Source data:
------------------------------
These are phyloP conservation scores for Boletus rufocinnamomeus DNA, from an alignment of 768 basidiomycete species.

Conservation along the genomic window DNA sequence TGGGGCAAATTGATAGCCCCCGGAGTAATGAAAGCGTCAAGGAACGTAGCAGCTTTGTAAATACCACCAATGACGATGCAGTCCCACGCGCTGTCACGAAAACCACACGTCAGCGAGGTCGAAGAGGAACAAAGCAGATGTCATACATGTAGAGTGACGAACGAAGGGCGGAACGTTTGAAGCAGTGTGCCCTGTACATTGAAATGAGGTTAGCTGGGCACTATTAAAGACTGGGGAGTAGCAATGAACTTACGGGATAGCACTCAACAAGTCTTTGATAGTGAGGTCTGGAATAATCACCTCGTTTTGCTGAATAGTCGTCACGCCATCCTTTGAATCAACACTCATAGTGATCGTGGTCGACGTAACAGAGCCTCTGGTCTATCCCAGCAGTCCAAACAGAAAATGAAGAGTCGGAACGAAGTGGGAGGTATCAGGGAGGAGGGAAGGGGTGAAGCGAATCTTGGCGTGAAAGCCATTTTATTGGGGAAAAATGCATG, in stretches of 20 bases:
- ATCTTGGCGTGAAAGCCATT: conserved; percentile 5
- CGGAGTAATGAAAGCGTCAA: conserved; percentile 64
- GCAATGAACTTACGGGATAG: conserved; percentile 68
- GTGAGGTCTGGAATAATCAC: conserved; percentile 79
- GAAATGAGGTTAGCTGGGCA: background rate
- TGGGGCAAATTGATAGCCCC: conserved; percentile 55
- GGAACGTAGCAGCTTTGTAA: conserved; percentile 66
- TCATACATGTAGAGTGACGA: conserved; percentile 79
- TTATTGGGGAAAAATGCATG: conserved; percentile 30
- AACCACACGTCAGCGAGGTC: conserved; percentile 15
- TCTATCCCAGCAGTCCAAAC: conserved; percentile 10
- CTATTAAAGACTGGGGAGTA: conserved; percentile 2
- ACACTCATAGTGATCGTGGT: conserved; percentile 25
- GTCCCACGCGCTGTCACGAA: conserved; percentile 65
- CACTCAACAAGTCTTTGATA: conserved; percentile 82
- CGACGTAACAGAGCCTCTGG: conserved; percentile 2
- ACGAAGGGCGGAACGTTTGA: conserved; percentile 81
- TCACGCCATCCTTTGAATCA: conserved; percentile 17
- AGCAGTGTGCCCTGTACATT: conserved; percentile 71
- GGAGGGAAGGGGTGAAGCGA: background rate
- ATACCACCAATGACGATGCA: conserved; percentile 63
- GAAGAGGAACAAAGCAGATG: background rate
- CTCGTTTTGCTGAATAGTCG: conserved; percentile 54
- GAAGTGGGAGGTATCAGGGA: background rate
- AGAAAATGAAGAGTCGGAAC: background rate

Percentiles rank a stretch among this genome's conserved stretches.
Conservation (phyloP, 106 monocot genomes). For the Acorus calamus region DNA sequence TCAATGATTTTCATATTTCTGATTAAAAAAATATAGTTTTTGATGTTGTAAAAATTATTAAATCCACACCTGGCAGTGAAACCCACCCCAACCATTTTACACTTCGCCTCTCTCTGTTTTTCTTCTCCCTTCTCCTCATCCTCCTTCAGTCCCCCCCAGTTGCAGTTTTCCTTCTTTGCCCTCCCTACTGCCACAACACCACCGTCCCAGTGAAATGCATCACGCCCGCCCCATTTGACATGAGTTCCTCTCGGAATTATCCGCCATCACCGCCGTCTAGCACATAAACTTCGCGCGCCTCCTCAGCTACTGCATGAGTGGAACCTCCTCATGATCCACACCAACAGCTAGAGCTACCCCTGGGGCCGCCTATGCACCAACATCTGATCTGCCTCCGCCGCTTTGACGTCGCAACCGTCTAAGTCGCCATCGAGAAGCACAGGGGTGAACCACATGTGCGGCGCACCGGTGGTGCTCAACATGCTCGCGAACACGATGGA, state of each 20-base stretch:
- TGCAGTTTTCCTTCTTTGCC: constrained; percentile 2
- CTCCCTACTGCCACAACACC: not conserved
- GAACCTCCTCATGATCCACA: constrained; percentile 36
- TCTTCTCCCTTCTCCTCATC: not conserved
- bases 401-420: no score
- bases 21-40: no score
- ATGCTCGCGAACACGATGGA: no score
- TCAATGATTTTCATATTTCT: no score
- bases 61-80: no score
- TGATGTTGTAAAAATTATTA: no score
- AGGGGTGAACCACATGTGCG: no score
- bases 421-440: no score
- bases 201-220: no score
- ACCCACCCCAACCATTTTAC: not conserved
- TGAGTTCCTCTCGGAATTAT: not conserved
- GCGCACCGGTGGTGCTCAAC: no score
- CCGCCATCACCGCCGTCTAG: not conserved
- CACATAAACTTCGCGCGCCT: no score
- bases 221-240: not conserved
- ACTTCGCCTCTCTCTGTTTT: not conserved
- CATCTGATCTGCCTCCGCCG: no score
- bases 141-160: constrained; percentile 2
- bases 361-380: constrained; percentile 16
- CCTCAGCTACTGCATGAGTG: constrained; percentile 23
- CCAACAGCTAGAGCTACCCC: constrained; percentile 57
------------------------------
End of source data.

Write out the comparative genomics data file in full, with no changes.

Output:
These are phyloP conservation scores for Boletus rufocinnamomeus DNA, from an alignment of 768 basidiomycete species.

Conservation along the genomic window DNA sequence TGGGGCAAATTGATAGCCCCCGGAGTAATGAAAGCGTCAAGGAACGTAGCAGCTTTGTAAATACCACCAATGACGATGCAGTCCCACGCGCTGTCACGAAAACCACACGTCAGCGAGGTCGAAGAGGAACAAAGCAGATGTCATACATGTAGAGTGACGAACGAAGGGCGGAACGTTTGAAGCAGTGTGCCCTGTACATTGAAATGAGGTTAGCTGGGCACTATTAAAGACTGGGGAGTAGCAATGAACTTACGGGATAGCACTCAACAAGTCTTTGATAGTGAGGTCTGGAATAATCACCTCGTTTTGCTGAATAGTCGTCACGCCATCCTTTGAATCAACACTCATAGTGATCGTGGTCGACGTAACAGAGCCTCTGGTCTATCCCAGCAGTCCAAACAGAAAATGAAGAGTCGGAACGAAGTGGGAGGTATCAGGGAGGAGGGAAGGGGTGAAGCGAATCTTGGCGTGAAAGCCATTTTATTGGGGAAAAATGCATG, in stretches of 20 bases:
- ATCTTGGCGTGAAAGCCATT: conserved; percentile 5
- CGGAGTAATGAAAGCGTCAA: conserved; percentile 64
- GCAATGAACTTACGGGATAG: conserved; percentile 68
- GTGAGGTCTGGAATAATCAC: conserved; percentile 79
- GAAATGAGGTTAGCTGGGCA: background rate
- TGGGGCAAATTGATAGCCCC: conserved; percentile 55
- GGAACGTAGCAGCTTTGTAA: conserved; percentile 66
- TCATACATGTAGAGTGACGA: conserved; percentile 79
- TTATTGGGGAAAAATGCATG: conserved; percentile 30
- AACCACACGTCAGCGAGGTC: conserved; percentile 15
- TCTATCCCAGCAGTCCAAAC: conserved; percentile 10
- CTATTAAAGACTGGGGAGTA: conserved; percentile 2
- ACACTCATAGTGATCGTGGT: conserved; percentile 25
- GTCCCACGCGCTGTCACGAA: conserved; percentile 65
- CACTCAACAAGTCTTTGATA: conserved; percentile 82
- CGACGTAACAGAGCCTCTGG: conserved; percentile 2
- ACGAAGGGCGGAACGTTTGA: conserved; percentile 81
- TCACGCCATCCTTTGAATCA: conserved; percentile 17
- AGCAGTGTGCCCTGTACATT: conserved; percentile 71
- GGAGGGAAGGGGTGAAGCGA: background rate
- ATACCACCAATGACGATGCA: conserved; percentile 63
- GAAGAGGAACAAAGCAGATG: background rate
- CTCGTTTTGCTGAATAGTCG: conserved; percentile 54
- GAAGTGGGAGGTATCAGGGA: background rate
- AGAAAATGAAGAGTCGGAAC: background rate

Percentiles rank a stretch among this genome's conserved stretches.
Conservation (phyloP, 106 monocot genomes). For the Acorus calamus region DNA sequence TCAATGATTTTCATATTTCTGATTAAAAAAATATAGTTTTTGATGTTGTAAAAATTATTAAATCCACACCTGGCAGTGAAACCCACCCCAACCATTTTACACTTCGCCTCTCTCTGTTTTTCTTCTCCCTTCTCCTCATCCTCCTTCAGTCCCCCCCAGTTGCAGTTTTCCTTCTTTGCCCTCCCTACTGCCACAACACCACCGTCCCAGTGAAATGCATCACGCCCGCCCCATTTGACATGAGTTCCTCTCGGAATTATCCGCCATCACCGCCGTCTAGCACATAAACTTCGCGCGCCTCCTCAGCTACTGCATGAGTGGAACCTCCTCATGATCCACACCAACAGCTAGAGCTACCCCTGGGGCCGCCTATGCACCAACATCTGATCTGCCTCCGCCGCTTTGACGTCGCAACCGTCTAAGTCGCCATCGAGAAGCACAGGGGTGAACCACATGTGCGGCGCACCGGTGGTGCTCAACATGCTCGCGAACACGATGGA, state of each 20-base stretch:
- TGCAGTTTTCCTTCTTTGCC: constrained; percentile 2
- CTCCCTACTGCCACAACACC: not conserved
- GAACCTCCTCATGATCCACA: constrained; percentile 36
- TCTTCTCCCTTCTCCTCATC: not conserved
- bases 401-420: no score
- bases 21-40: no score
- ATGCTCGCGAACACGATGGA: no score
- TCAATGATTTTCATATTTCT: no score
- bases 61-80: no score
- TGATGTTGTAAAAATTATTA: no score
- AGGGGTGAACCACATGTGCG: no score
- bases 421-440: no score
- bases 201-220: no score
- ACCCACCCCAACCATTTTAC: not conserved
- TGAGTTCCTCTCGGAATTAT: not conserved
- GCGCACCGGTGGTGCTCAAC: no score
- CCGCCATCACCGCCGTCTAG: not conserved
- CACATAAACTTCGCGCGCCT: no score
- bases 221-240: not conserved
- ACTTCGCCTCTCTCTGTTTT: not conserved
- CATCTGATCTGCCTCCGCCG: no score
- bases 141-160: constrained; percentile 2
- bases 361-380: constrained; percentile 16
- CCTCAGCTACTGCATGAGTG: constrained; percentile 23
- CCAACAGCTAGAGCTACCCC: constrained; percentile 57